It doesn’t look like much in the picture above, but this restaurant just unearthed in Southern France has archaeologists quite excited. It is located in what was once the Roman seaside town of Lattara, and two millenia ago it catered to local diners as well as Roman immigrants that had settled in the area. Few such Roman taverns have been found making this discovery particularly compelling. Archaeologists have concluded that the restaurant made its own bread, served food and in an adjacent space they served libations as well (traces of alcohol have been identified in bowls imported from Italy for that purpose).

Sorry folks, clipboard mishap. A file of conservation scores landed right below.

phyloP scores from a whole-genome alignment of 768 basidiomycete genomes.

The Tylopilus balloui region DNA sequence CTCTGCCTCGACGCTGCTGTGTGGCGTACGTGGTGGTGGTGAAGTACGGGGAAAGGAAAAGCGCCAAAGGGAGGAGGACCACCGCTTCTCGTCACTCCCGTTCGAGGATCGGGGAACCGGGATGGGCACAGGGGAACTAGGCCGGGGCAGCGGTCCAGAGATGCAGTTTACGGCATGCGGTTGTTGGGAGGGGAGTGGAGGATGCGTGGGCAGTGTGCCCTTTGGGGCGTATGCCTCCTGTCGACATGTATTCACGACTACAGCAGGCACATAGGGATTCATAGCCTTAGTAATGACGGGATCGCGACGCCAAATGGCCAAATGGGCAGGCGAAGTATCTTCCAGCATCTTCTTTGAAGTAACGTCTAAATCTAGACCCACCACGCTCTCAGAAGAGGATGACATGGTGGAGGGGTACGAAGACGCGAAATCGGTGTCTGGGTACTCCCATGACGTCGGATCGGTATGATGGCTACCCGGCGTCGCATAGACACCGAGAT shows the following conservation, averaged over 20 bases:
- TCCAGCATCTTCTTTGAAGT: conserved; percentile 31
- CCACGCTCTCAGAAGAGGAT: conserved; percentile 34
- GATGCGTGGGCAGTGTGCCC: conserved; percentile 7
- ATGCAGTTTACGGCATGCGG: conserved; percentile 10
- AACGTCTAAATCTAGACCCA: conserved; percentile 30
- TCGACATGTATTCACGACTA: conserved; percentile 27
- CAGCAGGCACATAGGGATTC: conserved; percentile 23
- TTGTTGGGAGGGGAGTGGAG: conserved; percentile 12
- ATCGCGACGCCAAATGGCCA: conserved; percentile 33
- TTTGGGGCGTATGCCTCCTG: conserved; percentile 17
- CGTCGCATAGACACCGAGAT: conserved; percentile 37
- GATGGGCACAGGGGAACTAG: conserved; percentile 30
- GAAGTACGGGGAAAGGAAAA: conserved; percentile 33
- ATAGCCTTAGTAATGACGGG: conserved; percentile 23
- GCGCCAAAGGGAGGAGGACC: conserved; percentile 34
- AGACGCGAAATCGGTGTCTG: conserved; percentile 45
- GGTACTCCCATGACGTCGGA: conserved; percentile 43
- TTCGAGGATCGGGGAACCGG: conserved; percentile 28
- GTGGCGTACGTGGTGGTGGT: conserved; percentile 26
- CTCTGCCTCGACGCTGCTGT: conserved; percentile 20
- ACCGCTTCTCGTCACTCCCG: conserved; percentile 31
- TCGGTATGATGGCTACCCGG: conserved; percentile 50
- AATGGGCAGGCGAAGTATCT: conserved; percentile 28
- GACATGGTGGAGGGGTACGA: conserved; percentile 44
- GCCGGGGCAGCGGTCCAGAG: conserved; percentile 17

For more on this discovery see Archaeology Magazine.
And for more on the port city of Littara (remains pictured below) see the website for the local museum, Henri Prades of Montpellier Méditerranée Métropole in Lattes.